The COVID Rhetoric Shell Game
Coronavirus “cases” equal positive tests. They do not equal “deaths.” The recent trend in panic-button headlines around the world is increasingly to emphasize case numbers, and particularly numbers of new cases, as though these represent an inherent cataclysm. Fact: If you test far more people, you will likely find far more cases. Another fact: If everyone in the world tested positive for hangnails, that would not make hangnails the world’s greatest health crisis.
The U.S. CDC has made the influenza pages of their website as obscure as possible, rendering it almost impossible to get clear estimates on influenza in 2020 without all numbers being nebulously mixed up with COVID-19 numbers. One tidbit that does seep out, however, is that flu mortality is markedly, perhaps even remarkably, down compared to any previous year. I suspect the eagle-eyed number crunchers among us will gradually begin noticing a similar trend with regard to many other consistently major causes of death, once the final death totals for 2020 are in. This is not at all difficult to understand, and does not even require any grand conspiracies. The 2020 rules for writing death certificates in the U.S. virtually mandate that every death of a person with COVID-19 (or even presumed to have had it) is to be counted as a death from COVID-19.
That is not to say that there have been no “excess deaths” this year which may be attributed directly to the coronavirus pandemic. There undoubtedly have. Of course, almost all of them have been among the very elderly and those with serious pre-existing health conditions. It will take a few years, I suspect, to see how the total “excess death” numbers sift out when seen in a longer view.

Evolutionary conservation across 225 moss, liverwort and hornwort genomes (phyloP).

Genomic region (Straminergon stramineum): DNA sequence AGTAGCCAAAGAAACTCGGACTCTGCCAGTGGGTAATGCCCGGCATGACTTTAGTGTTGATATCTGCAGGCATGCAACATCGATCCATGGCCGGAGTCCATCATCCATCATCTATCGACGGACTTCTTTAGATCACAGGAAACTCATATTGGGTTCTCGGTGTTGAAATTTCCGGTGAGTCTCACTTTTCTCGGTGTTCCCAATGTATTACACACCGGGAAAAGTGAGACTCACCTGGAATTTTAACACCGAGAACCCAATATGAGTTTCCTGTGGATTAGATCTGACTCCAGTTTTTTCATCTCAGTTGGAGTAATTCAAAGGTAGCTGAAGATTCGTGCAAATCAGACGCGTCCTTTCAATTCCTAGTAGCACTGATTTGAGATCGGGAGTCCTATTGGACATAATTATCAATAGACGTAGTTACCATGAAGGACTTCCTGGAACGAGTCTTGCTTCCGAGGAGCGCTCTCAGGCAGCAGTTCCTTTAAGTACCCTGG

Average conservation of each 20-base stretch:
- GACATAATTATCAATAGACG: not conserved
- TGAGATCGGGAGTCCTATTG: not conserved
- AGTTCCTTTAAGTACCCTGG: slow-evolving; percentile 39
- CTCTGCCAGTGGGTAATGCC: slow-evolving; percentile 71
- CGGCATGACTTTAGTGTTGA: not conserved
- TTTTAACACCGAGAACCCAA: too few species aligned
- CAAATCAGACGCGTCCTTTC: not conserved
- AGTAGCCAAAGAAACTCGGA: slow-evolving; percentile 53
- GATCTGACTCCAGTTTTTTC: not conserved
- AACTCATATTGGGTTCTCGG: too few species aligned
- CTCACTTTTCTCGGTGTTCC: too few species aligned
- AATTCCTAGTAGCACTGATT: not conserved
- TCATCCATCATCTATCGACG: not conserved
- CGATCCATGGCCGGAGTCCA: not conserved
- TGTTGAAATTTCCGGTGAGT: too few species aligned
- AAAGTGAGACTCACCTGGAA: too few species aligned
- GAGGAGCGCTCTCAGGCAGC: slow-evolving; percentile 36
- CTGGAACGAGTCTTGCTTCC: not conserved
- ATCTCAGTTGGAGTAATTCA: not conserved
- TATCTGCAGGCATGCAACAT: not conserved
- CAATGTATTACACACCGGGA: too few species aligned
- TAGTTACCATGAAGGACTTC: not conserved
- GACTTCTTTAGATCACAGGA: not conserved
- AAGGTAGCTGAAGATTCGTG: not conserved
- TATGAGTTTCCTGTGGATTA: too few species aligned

At the beginning of this crisis (I mean the cowardly universal submission to totalitarian social control crisis), we heard incessantly, particularly from Western media and governments, about the dire need for more ventilators to treat all these sufferers of the new flu-like respiratory disease. (It used to be de rigueur to employ the phrase “flu-like,” before it became verboten.) In those days, I was shouting from the rooftops, both in private and in writing, that the last thing a person with chest congestion needs is to be strapped on his back and stripped of all self-regulation of his own breathing and coughing. Oh, I know I am not a doctor — I’m only a human being who has had many life experiences with serious chest congestion, and knows all too well the desperate craving of one in that predicament to sit up, move about, and cough at will.
I have noticed in recent accounts of the early months of the pandemic a tendency to note in passing, among a list of other “things the medical world has learned during this pandemic,” how doctors now understand that ventilators were overused during the so-called “first wave.” That’s a very tidy little shrug-off of a pretty monstrous reality.
It is now considered perfectly reasonable and even morally superior to blame Donald Trump, a politician, for two hundred thousand deaths, as though his self-righteous accusers knew exactly how to save all those lives. When is anyone going to take stock and start tabulating the death count that really can be quantified, namely how many people died completely unnecessarily due to the now-casually-noted “overuse” of ventilators? (The answer, of course, is never.) There is little doubt in my mind that number would be into the thousands, possibly the tens of thousands, just in the U.S. alone. Throw in Europe and Canada and South America, and the death toll directly resulting from this radically foolish and uncalled-for treatment for people who desperately needed to move around, stay off their backs, and cough like hell — and who were denied this need by “the experts” who instead strapped them helplessly on their backs while their lungs filled up with guck — is truly chilling.